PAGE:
- Expensive fines
- Mandatory probation or parole
- Court-ordered domestic violence treatment programs
- Loss of one’s rights to own and possess firearms.
How Can I Fight Domestic Violence Charges?
The best strategies for fighting domestic violence charges will hinge on the specifics and evidence of a particular case. In general, some effective defenses to domestic violence cases can include arguing that:
- The situation was misinterpreted by the party who called the police.
- No act of domestic violence occurred.
- The alleged victim fabricated the story as act of revenge or to gain some leverage in another court case (like a child custody case).
- The domestic violence was an act of self-defense.
- The act was provoked or occurred suddenly, in the heat of passion.
Telluride Defense Attorney Jon R. Fee is highly skilled at helping clients identify and present the best possible defense in order to position domestic violence cases for the best outcomes possible.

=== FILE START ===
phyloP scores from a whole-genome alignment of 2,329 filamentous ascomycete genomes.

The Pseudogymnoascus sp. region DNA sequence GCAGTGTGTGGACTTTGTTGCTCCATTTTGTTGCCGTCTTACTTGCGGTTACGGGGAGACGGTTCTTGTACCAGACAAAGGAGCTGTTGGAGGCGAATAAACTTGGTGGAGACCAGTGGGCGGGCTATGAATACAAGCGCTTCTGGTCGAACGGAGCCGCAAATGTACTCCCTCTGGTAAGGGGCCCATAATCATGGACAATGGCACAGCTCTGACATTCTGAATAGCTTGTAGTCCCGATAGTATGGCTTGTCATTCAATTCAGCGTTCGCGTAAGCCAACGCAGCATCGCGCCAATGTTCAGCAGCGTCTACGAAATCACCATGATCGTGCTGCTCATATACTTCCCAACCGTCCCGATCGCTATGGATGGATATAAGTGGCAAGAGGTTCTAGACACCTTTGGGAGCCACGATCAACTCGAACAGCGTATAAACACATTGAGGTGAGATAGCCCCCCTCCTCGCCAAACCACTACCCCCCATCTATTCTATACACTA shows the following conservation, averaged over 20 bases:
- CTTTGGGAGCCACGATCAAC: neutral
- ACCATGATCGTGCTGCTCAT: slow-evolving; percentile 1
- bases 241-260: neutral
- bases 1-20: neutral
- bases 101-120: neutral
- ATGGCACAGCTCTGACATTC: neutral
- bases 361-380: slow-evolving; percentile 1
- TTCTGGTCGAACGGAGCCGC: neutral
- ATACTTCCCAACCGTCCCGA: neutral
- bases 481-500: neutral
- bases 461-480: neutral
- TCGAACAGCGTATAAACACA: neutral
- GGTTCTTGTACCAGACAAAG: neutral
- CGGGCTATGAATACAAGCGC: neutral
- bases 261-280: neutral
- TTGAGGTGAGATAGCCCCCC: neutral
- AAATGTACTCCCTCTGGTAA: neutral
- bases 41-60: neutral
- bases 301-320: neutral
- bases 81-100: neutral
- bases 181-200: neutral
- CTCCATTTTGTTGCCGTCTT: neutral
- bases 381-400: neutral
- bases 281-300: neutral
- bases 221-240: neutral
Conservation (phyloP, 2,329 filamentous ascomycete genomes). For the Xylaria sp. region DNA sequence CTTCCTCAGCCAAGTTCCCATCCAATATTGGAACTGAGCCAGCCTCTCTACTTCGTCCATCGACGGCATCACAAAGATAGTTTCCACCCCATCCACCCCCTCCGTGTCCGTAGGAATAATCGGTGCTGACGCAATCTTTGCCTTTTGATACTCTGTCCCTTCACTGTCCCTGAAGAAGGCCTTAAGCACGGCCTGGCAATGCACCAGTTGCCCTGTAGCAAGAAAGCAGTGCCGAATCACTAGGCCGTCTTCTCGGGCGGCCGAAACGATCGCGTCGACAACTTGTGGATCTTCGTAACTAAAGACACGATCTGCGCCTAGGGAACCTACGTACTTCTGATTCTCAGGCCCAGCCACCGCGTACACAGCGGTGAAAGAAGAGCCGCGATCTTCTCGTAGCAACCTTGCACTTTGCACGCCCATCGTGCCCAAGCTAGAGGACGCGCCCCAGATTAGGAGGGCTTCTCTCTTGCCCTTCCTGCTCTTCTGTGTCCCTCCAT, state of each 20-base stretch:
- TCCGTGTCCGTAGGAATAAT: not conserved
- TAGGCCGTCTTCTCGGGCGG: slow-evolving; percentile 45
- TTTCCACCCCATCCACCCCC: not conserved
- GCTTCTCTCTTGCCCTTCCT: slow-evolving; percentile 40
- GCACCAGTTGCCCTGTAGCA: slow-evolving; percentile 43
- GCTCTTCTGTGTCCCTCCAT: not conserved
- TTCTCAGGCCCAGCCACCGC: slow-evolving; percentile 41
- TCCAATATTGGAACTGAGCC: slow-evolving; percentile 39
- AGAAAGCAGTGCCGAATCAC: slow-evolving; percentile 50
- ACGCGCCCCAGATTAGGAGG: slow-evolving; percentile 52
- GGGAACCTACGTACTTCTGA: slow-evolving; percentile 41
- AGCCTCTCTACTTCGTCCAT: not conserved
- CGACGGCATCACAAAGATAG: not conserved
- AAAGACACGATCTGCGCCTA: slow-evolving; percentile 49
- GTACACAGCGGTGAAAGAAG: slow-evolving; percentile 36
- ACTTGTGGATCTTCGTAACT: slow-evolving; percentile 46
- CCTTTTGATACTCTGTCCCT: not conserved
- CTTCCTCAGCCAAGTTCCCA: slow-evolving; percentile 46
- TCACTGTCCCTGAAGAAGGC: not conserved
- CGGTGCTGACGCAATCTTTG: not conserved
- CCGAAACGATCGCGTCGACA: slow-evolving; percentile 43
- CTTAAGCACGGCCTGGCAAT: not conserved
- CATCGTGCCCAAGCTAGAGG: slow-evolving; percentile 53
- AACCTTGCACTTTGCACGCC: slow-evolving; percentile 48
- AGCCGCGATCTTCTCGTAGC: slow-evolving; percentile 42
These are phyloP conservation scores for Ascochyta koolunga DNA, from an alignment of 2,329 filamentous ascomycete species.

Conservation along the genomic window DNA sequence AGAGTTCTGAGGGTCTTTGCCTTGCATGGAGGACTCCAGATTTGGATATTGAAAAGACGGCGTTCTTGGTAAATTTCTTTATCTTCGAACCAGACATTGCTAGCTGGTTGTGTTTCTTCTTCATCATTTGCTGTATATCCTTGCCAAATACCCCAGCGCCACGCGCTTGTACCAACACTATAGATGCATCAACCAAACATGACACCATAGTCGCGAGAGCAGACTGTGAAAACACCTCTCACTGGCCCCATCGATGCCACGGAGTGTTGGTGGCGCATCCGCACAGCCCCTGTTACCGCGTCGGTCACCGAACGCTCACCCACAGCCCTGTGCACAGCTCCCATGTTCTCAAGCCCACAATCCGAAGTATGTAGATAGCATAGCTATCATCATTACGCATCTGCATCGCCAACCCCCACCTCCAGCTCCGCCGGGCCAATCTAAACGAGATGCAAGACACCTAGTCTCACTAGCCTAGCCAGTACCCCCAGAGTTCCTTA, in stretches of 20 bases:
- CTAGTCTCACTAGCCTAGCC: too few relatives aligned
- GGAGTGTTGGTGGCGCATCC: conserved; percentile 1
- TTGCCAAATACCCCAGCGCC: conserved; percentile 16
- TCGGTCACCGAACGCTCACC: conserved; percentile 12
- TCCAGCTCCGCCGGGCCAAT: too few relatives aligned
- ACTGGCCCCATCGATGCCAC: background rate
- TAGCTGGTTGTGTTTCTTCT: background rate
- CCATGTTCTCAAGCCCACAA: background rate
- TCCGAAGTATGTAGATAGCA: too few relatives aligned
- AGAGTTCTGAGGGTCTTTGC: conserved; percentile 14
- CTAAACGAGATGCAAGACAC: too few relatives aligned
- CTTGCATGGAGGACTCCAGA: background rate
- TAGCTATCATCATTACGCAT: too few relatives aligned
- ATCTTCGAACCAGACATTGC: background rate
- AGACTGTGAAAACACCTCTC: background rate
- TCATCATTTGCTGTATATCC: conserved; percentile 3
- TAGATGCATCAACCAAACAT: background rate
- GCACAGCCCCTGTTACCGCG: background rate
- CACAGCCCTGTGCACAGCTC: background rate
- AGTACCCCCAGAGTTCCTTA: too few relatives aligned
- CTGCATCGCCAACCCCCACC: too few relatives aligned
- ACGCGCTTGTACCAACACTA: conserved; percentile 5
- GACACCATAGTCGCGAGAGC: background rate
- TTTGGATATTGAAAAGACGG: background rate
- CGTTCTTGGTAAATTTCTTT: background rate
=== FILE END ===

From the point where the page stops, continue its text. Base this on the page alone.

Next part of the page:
Contact Experienced Telluride Domestic Violence Lawyer Jon R. Fee
If you or a loved one has been accused of domestic violence, contact experienced Telluride Domestic Violence Lawyer Jon R. Fee for essential legal advice, important answers about your defense options and superior defense advocacy moving forward.
Call (970) 335-9278 or Email the Firm for a Free, Confidential Consultation.
Mr. Fee brings the insight and knowledge of a former prosecutor to every defense case he handles. This empowers him to develop and present strategic, convincing defense cases to juries, judges and district attorneys while helping his clients:
- Fully understand what to anticipate at each juncture
- Make informed decisions regarding their plea and case
- Work towards getting evidence dismissed, charges dropped and/or charges reduced whenever possible
- Take the right steps to set their cases up for the best resolutions possible.
Telluride Domestic Violence Lawyer Jon R. Fee is licensed to practice in the states of Colorado and Maryland, as well as in the U.S. District Court for the District of Colorado. His enduring record of extraordinary defense representation and success has earned him a 5-star rating on Facebook.